Math anxiety

Through evolution, a part known as the Amygdala, a walnut-sized part of the brain that controls our “flight or fight” response to certain external stimuli was developed. It is an ingenious innovation really, as it has kept our predecessors one step ahead of the mighty Saber-Toothed Tiger, making us inherently afraid of certain things. 

Today, as the saber-toothed Tiger no longer threatens the average person, human evolution has caused the development of a whole host of irrational fears. While some people are afraid of snakes, heights or even clowns, I find myself struggling to explain my greatest fear of all: Fractions.

Unfortunately, fractions is an oversimplification, as in reality, my heart starts to race and my knees start to shake at the mere mention of mathematics.

So what scary childhood experience did I have with numbers that has caused such an acute fear for such a critical subject area? That is the issue. I never had a terrible math teacher who grinded their fingernails across the chalkboard; all of my teachers have been outstanding and my parents have been nothing but enthusiastic for math and its application.

The reason my brain turned me into the timid mathematician that I am lies within the flawed way I was introduced to math as a younger child, which has caused me to suffer from math anxiety, a pseudo phenomenon.

From the beginning of any student’s formal education process, children are either labelled as being good or being bad at math through a system of education that determines our capability far too early. My lower school experience entailed the division of our 22-student class into three separate math levels; Those of us in the lower group were condemned to learn only the most rudimentary concepts. At such a young age social hierarchy was quite literally integrated into lower school math classes and along with it, the stigma of different stratas.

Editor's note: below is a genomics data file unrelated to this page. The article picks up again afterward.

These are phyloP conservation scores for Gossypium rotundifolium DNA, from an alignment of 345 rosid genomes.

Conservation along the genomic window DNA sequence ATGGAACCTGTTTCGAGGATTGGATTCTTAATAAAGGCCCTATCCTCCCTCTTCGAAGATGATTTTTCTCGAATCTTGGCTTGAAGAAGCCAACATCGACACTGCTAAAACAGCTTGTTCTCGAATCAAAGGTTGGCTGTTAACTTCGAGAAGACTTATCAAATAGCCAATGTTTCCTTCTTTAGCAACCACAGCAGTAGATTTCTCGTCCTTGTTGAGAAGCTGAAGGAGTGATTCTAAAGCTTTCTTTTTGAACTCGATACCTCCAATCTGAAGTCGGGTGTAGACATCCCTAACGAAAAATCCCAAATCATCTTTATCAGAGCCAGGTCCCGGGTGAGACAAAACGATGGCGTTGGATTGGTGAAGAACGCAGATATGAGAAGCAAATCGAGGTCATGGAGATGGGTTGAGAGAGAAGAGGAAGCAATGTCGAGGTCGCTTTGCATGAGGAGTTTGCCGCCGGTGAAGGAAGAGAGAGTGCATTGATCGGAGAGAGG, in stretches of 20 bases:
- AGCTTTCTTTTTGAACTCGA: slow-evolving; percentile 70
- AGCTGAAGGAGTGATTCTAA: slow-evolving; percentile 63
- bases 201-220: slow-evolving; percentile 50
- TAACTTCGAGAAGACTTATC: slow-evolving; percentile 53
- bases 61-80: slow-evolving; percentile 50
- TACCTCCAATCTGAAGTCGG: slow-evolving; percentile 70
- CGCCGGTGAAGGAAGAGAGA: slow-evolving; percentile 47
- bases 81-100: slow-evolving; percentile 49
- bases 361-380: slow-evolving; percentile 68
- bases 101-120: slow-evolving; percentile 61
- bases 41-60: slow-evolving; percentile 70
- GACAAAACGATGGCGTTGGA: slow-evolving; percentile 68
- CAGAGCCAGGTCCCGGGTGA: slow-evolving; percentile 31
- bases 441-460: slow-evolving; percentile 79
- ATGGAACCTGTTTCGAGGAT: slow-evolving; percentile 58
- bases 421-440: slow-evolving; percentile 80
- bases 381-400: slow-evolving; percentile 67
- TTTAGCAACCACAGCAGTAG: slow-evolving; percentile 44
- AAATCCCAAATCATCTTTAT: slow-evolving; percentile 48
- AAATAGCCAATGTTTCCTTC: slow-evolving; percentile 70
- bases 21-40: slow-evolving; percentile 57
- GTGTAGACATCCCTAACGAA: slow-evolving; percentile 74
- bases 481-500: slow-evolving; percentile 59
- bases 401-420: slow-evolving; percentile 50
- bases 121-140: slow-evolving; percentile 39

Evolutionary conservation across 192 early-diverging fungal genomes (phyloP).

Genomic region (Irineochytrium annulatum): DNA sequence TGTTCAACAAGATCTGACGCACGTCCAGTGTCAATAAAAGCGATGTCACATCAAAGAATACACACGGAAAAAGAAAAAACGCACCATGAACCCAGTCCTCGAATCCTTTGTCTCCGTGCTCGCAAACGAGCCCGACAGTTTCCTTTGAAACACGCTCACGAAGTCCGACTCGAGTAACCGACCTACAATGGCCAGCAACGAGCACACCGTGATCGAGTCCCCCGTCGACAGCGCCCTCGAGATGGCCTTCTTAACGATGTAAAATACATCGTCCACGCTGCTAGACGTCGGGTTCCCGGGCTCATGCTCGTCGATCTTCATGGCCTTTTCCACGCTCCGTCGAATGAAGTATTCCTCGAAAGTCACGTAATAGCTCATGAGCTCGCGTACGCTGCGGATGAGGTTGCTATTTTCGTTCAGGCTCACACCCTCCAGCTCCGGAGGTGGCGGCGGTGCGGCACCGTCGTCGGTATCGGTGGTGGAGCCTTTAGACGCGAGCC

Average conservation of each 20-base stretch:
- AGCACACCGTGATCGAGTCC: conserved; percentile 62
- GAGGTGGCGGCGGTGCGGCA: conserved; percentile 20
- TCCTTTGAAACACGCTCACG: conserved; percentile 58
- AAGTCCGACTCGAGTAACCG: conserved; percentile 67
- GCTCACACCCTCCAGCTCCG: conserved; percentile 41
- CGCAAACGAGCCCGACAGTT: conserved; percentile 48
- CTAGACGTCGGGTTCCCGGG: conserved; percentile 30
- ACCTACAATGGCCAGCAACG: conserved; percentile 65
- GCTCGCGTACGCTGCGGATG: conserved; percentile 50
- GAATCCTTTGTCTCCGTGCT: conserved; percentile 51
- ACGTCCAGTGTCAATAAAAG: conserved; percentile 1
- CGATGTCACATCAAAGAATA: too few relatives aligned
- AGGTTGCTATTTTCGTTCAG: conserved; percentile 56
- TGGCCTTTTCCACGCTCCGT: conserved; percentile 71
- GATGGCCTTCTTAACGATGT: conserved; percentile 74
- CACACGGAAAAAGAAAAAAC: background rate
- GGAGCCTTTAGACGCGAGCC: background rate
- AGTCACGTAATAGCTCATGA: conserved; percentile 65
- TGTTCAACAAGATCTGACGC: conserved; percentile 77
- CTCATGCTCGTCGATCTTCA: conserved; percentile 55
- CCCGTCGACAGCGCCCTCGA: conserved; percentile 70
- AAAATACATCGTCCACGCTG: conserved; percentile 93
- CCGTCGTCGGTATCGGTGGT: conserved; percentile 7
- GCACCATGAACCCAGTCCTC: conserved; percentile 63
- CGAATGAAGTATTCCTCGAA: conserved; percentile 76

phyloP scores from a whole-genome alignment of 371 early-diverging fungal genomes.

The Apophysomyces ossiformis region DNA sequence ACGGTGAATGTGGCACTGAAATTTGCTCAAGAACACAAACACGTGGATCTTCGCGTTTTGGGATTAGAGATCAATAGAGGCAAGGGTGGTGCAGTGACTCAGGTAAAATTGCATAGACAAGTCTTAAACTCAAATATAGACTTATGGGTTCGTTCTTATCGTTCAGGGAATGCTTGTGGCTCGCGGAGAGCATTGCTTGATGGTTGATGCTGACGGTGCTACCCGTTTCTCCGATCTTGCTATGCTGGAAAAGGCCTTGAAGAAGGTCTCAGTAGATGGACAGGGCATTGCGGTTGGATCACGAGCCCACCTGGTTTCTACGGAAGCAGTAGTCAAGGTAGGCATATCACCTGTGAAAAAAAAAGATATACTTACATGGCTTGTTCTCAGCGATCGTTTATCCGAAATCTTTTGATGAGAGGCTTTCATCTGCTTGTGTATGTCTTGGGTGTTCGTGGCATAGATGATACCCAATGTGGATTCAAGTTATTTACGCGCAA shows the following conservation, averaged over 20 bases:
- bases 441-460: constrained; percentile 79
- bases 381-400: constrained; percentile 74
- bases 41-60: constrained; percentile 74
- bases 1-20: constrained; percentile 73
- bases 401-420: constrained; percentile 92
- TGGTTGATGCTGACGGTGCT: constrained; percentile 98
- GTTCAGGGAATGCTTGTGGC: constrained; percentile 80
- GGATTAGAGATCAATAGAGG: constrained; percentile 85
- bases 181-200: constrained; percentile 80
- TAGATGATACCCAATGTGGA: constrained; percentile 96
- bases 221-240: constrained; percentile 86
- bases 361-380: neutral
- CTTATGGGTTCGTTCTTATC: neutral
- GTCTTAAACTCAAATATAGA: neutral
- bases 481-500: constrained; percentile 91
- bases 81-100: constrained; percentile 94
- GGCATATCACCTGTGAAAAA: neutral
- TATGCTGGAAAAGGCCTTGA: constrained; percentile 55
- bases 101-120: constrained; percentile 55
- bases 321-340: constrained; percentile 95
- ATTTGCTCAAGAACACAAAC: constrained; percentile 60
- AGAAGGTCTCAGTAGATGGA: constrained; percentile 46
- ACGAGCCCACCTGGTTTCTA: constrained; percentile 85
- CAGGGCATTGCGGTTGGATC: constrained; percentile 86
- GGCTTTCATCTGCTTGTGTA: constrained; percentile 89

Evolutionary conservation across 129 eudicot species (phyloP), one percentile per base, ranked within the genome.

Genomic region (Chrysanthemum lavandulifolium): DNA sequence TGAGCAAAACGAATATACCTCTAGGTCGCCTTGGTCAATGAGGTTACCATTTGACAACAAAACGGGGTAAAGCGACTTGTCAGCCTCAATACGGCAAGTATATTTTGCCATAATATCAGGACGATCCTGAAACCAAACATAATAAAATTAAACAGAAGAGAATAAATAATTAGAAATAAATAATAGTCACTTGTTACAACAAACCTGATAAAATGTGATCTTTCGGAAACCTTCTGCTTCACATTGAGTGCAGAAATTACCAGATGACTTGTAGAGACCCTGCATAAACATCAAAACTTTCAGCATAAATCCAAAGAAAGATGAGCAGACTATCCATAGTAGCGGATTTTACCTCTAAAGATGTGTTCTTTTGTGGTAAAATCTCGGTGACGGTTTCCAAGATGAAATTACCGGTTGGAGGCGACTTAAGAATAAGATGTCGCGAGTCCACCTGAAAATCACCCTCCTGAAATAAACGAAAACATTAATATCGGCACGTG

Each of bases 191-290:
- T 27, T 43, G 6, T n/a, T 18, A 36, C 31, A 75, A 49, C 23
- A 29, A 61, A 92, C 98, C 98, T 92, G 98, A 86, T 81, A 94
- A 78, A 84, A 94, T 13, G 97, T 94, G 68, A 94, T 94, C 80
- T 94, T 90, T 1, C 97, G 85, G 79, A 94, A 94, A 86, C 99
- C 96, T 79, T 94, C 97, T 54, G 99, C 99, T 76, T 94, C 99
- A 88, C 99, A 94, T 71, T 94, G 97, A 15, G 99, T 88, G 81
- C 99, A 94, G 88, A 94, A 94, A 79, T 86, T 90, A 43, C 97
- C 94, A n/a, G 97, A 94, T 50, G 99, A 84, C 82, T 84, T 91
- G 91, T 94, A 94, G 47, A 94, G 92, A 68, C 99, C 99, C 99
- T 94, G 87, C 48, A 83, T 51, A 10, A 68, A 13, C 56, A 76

While my group repeated addition and subtraction unit after unit, other classes were practicing their times tables and long division.

I am aware I may come from a more extreme circumstance, but ASL is not far off. Our school starts to segregate math  classes based on intellectual capability beginning in Grade 5. From the very beginning, our minds are bombarded with the notion that learning math in school is a competitive process where some students will get to excel and others will not.

While I acknowledge that math classes need to be divided based on rigor at a certain point, it is counterproductive to create these divisions so early as it stunts the growth of many future math learners.

But what is the issue with this? If you are going to be bad at math, why not be bad throughou your entire education pathway? As I see it, the issue with grouping mathematically talented kids so early on is that it excludes, and therefore repels students who would otherwise be late bloomers. It is difficult to fight your way up into the advanced level courses once you have already been sorted into the lower levels, which in turn prevents the progression of some students who may actually have an aptitude for the subject.

The system is also flawed in that it facilitates a stressful environment due to the selective nature of the process so early on. The pernicious aura that is created fosters an atmosphere not conducive for the purposes of learning math. On the first day of my Grade 8 math course at ASL, our teacher explained that in order to get into the next advanced level course, an 85 percent had to be achieved in the class. This created a learning environment driven by stress and fear.

To truly master math, students have to embrace the possibility of failure, frustration and trial and error. When someone is coming from a system that has either labelled them as a failure or created a studentunwilling to take risks, their ability to learn math is greatly hindered.

In order for math to be an enjoyable subject, an end must be put to the competitive selective processes that happens so early on. Math classes need to be taught in an innovative ways so when students grow up, instead of thinking “ugh, math” it becomes “oh, math.” Finally, students need to be willing to take a leap of faith into the subject. Math requires a great deal of failure, which oftentimes is intimidating. For students to truly conquer his or her fear of math they have to be willing to try things they have never done before, and keep thinking even after every ordinary method has already been exhausted.